A new inquiry has been launched into the private rented sector.
It will specifically look at the area of enforcement by local authorities, including whether councils have adequate powers to intervene when rental properties are sub-standard or dangerous, whether licensing schemes are working, and whether tenants are able to complain effectively.
Announcing the inquiry, Clive Betts, chair of the Communities and Local Government Committee, said: “With a big rise in the number of people renting over the last decade, there are real concerns about the ability of local authorities to protect tenants by tackling bad landlords and practices.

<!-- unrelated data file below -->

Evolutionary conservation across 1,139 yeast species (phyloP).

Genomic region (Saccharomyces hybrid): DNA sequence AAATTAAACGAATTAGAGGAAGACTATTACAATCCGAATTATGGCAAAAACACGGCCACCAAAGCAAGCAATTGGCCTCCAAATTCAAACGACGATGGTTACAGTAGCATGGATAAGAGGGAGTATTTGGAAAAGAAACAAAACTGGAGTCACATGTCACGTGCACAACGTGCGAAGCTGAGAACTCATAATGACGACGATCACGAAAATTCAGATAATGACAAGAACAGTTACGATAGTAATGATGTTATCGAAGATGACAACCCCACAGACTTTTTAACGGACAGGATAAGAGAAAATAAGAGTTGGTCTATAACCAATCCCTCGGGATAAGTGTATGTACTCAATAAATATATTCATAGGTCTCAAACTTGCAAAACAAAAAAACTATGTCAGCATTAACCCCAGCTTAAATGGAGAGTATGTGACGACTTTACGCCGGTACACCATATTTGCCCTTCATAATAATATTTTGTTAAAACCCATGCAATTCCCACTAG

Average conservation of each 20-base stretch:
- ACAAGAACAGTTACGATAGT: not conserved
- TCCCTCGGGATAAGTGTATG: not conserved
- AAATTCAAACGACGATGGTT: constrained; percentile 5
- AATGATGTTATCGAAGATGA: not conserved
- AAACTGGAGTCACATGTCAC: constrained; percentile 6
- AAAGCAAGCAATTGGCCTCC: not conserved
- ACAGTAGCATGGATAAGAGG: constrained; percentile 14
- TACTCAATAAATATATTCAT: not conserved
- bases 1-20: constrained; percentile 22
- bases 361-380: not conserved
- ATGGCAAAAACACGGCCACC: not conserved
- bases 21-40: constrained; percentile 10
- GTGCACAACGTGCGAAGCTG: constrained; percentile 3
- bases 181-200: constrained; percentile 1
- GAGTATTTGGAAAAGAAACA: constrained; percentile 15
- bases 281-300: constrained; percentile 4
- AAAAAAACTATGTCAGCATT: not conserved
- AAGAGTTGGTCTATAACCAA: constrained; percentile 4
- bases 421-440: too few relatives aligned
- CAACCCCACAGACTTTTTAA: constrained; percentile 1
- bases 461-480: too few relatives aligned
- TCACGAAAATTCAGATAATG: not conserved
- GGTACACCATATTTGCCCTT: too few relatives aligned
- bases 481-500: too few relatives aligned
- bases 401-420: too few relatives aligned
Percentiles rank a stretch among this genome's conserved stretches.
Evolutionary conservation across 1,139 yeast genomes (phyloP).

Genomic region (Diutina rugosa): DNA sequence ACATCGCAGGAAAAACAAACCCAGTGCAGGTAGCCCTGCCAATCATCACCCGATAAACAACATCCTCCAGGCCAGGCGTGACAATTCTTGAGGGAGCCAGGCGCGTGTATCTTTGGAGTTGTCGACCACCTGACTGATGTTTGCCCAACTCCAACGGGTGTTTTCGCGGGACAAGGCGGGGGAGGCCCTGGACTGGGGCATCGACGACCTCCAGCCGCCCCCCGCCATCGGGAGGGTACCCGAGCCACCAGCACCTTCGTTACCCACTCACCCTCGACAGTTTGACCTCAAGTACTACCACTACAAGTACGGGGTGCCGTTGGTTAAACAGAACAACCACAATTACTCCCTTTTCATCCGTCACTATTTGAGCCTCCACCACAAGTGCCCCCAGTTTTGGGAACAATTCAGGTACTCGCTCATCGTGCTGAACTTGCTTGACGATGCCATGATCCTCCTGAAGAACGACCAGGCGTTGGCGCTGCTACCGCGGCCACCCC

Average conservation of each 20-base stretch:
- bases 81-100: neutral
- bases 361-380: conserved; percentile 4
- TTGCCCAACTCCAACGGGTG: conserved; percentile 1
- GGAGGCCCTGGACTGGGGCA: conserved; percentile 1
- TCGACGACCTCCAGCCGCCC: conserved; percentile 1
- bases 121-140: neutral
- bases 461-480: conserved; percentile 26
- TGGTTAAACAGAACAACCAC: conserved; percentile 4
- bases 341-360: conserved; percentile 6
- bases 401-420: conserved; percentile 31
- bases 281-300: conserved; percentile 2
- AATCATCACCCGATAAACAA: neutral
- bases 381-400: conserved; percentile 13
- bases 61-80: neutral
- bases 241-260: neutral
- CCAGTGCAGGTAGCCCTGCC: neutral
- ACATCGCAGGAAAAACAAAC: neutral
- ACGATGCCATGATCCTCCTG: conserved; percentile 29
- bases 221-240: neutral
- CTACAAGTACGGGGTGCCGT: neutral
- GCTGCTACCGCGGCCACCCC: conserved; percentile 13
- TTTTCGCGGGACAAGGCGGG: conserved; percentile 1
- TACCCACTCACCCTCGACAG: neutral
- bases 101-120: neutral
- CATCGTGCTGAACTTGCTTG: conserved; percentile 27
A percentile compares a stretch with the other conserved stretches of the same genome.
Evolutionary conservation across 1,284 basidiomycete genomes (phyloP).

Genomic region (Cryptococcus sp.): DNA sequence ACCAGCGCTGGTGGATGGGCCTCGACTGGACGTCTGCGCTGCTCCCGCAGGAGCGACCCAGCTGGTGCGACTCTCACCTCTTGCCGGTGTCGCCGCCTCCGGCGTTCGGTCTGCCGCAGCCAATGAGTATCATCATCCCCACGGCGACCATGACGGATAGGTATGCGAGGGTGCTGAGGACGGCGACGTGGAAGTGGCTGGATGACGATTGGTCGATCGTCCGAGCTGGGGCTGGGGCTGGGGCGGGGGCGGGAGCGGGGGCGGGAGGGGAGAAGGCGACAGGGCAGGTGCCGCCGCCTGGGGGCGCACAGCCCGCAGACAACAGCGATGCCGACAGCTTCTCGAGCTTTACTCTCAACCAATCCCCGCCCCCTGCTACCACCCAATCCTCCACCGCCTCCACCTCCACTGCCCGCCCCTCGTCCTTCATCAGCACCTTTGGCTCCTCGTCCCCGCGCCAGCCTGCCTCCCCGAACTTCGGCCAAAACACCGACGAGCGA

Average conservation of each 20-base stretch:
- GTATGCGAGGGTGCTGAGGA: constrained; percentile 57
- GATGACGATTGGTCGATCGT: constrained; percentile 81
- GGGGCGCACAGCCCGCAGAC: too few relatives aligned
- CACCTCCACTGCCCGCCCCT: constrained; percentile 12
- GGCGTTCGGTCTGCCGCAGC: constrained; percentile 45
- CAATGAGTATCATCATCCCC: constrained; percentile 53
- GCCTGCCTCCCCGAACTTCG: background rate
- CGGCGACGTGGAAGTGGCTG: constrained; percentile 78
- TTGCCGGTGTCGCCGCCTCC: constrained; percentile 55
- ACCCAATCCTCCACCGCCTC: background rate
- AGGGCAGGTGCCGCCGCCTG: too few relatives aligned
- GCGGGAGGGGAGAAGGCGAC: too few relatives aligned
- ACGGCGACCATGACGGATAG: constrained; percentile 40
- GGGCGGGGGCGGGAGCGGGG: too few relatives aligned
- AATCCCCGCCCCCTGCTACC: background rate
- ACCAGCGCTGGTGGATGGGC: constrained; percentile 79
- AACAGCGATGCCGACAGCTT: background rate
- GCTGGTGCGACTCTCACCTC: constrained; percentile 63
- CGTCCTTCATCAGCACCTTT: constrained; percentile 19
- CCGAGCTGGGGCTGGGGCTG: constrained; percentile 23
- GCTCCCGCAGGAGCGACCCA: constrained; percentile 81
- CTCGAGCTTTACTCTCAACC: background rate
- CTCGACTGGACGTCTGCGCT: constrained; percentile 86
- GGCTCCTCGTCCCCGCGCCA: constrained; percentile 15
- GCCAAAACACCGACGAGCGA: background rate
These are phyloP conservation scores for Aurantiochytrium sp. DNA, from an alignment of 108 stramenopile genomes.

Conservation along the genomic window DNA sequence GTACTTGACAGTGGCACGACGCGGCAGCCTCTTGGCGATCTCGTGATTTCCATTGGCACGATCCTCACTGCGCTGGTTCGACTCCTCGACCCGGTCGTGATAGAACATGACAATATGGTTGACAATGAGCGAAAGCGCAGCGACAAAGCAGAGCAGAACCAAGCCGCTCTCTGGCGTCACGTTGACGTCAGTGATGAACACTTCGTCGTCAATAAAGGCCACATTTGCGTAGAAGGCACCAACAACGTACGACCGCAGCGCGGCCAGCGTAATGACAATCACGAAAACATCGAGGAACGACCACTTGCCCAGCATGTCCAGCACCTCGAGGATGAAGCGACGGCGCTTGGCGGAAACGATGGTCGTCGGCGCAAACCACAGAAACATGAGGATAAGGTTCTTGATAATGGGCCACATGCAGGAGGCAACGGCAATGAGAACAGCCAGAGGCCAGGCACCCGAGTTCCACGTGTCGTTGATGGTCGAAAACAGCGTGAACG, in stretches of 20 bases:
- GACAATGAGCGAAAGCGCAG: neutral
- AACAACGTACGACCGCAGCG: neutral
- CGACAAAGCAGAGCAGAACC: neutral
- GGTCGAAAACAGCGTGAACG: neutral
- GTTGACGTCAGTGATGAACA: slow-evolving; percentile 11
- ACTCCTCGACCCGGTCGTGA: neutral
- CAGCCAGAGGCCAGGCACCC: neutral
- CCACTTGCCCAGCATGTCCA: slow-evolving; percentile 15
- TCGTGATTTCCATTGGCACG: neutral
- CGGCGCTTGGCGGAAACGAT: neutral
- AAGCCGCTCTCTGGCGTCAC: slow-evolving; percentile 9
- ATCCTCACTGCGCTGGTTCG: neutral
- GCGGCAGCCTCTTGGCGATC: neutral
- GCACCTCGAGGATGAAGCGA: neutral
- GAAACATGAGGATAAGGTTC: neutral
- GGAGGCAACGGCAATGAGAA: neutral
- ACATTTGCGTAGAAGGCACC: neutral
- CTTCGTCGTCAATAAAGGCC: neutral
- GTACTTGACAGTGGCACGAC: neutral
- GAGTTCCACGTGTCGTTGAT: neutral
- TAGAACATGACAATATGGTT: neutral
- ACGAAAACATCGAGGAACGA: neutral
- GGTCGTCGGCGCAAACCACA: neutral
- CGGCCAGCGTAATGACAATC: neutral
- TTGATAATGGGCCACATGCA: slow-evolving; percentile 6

“Our inquiry will examine how local authorities can carry out enforcement work to deal with rogue landlords as well as looking at approaches used by councils to provide private rented accommodation in their areas.”
The inquiry closes on November 24.
David Cox, chief executive of ARLA Propertymark, said he welcomed the inquiry.
He said: “This is a great opportunity to review enforcement in the private rented sector. For years successive governments have introduced law after law with no evaluation of their effectiveness.
“With what now appears to be a coherent strategy on the regulation of the private rented sector coming from the Government, it is an ideal time to review what has worked and what hasn’t.”